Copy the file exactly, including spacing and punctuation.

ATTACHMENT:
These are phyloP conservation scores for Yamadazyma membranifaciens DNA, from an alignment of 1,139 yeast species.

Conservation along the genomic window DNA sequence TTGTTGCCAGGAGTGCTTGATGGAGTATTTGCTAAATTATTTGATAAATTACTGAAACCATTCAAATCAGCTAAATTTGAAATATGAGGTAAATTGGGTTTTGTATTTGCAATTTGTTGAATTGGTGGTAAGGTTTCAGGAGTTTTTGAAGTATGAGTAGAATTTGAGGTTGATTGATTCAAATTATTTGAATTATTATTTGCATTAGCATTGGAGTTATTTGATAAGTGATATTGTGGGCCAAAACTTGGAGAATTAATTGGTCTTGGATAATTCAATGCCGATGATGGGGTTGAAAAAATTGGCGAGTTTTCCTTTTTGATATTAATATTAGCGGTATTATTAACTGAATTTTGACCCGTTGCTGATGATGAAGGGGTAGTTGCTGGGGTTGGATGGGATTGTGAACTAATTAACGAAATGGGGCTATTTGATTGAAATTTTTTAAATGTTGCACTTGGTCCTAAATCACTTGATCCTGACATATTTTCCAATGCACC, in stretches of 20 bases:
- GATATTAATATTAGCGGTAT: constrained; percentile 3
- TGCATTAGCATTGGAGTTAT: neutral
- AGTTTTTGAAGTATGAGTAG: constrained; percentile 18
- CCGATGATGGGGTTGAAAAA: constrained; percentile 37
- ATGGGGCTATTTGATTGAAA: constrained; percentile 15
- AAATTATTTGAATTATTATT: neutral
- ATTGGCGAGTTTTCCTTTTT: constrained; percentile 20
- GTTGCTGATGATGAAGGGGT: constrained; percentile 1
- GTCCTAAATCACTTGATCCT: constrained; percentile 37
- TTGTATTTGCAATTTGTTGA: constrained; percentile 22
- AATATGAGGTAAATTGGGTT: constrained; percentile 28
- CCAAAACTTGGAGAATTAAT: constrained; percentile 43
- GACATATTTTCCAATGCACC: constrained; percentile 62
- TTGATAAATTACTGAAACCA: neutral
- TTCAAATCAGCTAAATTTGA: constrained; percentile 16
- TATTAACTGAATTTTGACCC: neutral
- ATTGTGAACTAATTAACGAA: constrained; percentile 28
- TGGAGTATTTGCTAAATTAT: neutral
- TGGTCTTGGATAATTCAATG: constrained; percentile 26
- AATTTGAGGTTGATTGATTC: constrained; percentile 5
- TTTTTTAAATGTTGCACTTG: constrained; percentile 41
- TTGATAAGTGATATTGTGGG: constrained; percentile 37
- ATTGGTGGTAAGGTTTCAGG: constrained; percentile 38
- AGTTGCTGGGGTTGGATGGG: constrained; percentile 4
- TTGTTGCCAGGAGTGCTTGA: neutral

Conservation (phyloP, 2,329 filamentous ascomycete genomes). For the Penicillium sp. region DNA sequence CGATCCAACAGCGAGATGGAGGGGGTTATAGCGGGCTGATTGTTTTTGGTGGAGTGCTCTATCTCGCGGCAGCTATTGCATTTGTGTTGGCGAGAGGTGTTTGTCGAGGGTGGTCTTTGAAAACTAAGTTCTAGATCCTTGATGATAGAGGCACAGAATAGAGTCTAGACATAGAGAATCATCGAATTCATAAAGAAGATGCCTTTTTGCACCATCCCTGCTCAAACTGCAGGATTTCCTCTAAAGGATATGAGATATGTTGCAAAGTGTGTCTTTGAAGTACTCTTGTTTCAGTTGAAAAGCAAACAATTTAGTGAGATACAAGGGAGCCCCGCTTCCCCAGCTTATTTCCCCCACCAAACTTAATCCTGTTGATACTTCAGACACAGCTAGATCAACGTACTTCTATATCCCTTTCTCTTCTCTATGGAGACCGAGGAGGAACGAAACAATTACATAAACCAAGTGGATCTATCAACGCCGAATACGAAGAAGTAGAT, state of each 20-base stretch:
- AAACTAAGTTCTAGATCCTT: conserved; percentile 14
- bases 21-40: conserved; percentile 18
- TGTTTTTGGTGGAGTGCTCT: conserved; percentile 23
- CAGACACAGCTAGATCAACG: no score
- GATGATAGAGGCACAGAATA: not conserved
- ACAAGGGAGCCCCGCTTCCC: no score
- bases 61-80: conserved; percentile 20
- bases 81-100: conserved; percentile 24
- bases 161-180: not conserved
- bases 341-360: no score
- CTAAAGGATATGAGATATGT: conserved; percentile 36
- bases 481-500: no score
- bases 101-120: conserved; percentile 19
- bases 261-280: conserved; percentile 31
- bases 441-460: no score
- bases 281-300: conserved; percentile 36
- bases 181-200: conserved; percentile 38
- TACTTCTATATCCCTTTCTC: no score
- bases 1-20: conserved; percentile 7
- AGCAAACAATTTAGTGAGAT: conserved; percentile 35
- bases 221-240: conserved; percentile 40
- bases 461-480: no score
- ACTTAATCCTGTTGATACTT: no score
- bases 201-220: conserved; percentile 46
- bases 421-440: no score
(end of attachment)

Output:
These are phyloP conservation scores for Yamadazyma membranifaciens DNA, from an alignment of 1,139 yeast species.

Conservation along the genomic window DNA sequence TTGTTGCCAGGAGTGCTTGATGGAGTATTTGCTAAATTATTTGATAAATTACTGAAACCATTCAAATCAGCTAAATTTGAAATATGAGGTAAATTGGGTTTTGTATTTGCAATTTGTTGAATTGGTGGTAAGGTTTCAGGAGTTTTTGAAGTATGAGTAGAATTTGAGGTTGATTGATTCAAATTATTTGAATTATTATTTGCATTAGCATTGGAGTTATTTGATAAGTGATATTGTGGGCCAAAACTTGGAGAATTAATTGGTCTTGGATAATTCAATGCCGATGATGGGGTTGAAAAAATTGGCGAGTTTTCCTTTTTGATATTAATATTAGCGGTATTATTAACTGAATTTTGACCCGTTGCTGATGATGAAGGGGTAGTTGCTGGGGTTGGATGGGATTGTGAACTAATTAACGAAATGGGGCTATTTGATTGAAATTTTTTAAATGTTGCACTTGGTCCTAAATCACTTGATCCTGACATATTTTCCAATGCACC, in stretches of 20 bases:
- GATATTAATATTAGCGGTAT: constrained; percentile 3
- TGCATTAGCATTGGAGTTAT: neutral
- AGTTTTTGAAGTATGAGTAG: constrained; percentile 18
- CCGATGATGGGGTTGAAAAA: constrained; percentile 37
- ATGGGGCTATTTGATTGAAA: constrained; percentile 15
- AAATTATTTGAATTATTATT: neutral
- ATTGGCGAGTTTTCCTTTTT: constrained; percentile 20
- GTTGCTGATGATGAAGGGGT: constrained; percentile 1
- GTCCTAAATCACTTGATCCT: constrained; percentile 37
- TTGTATTTGCAATTTGTTGA: constrained; percentile 22
- AATATGAGGTAAATTGGGTT: constrained; percentile 28
- CCAAAACTTGGAGAATTAAT: constrained; percentile 43
- GACATATTTTCCAATGCACC: constrained; percentile 62
- TTGATAAATTACTGAAACCA: neutral
- TTCAAATCAGCTAAATTTGA: constrained; percentile 16
- TATTAACTGAATTTTGACCC: neutral
- ATTGTGAACTAATTAACGAA: constrained; percentile 28
- TGGAGTATTTGCTAAATTAT: neutral
- TGGTCTTGGATAATTCAATG: constrained; percentile 26
- AATTTGAGGTTGATTGATTC: constrained; percentile 5
- TTTTTTAAATGTTGCACTTG: constrained; percentile 41
- TTGATAAGTGATATTGTGGG: constrained; percentile 37
- ATTGGTGGTAAGGTTTCAGG: constrained; percentile 38
- AGTTGCTGGGGTTGGATGGG: constrained; percentile 4
- TTGTTGCCAGGAGTGCTTGA: neutral

Conservation (phyloP, 2,329 filamentous ascomycete genomes). For the Penicillium sp. region DNA sequence CGATCCAACAGCGAGATGGAGGGGGTTATAGCGGGCTGATTGTTTTTGGTGGAGTGCTCTATCTCGCGGCAGCTATTGCATTTGTGTTGGCGAGAGGTGTTTGTCGAGGGTGGTCTTTGAAAACTAAGTTCTAGATCCTTGATGATAGAGGCACAGAATAGAGTCTAGACATAGAGAATCATCGAATTCATAAAGAAGATGCCTTTTTGCACCATCCCTGCTCAAACTGCAGGATTTCCTCTAAAGGATATGAGATATGTTGCAAAGTGTGTCTTTGAAGTACTCTTGTTTCAGTTGAAAAGCAAACAATTTAGTGAGATACAAGGGAGCCCCGCTTCCCCAGCTTATTTCCCCCACCAAACTTAATCCTGTTGATACTTCAGACACAGCTAGATCAACGTACTTCTATATCCCTTTCTCTTCTCTATGGAGACCGAGGAGGAACGAAACAATTACATAAACCAAGTGGATCTATCAACGCCGAATACGAAGAAGTAGAT, state of each 20-base stretch:
- AAACTAAGTTCTAGATCCTT: conserved; percentile 14
- bases 21-40: conserved; percentile 18
- TGTTTTTGGTGGAGTGCTCT: conserved; percentile 23
- CAGACACAGCTAGATCAACG: no score
- GATGATAGAGGCACAGAATA: not conserved
- ACAAGGGAGCCCCGCTTCCC: no score
- bases 61-80: conserved; percentile 20
- bases 81-100: conserved; percentile 24
- bases 161-180: not conserved
- bases 341-360: no score
- CTAAAGGATATGAGATATGT: conserved; percentile 36
- bases 481-500: no score
- bases 101-120: conserved; percentile 19
- bases 261-280: conserved; percentile 31
- bases 441-460: no score
- bases 281-300: conserved; percentile 36
- bases 181-200: conserved; percentile 38
- TACTTCTATATCCCTTTCTC: no score
- bases 1-20: conserved; percentile 7
- AGCAAACAATTTAGTGAGAT: conserved; percentile 35
- bases 221-240: conserved; percentile 40
- bases 461-480: no score
- ACTTAATCCTGTTGATACTT: no score
- bases 201-220: conserved; percentile 46
- bases 421-440: no score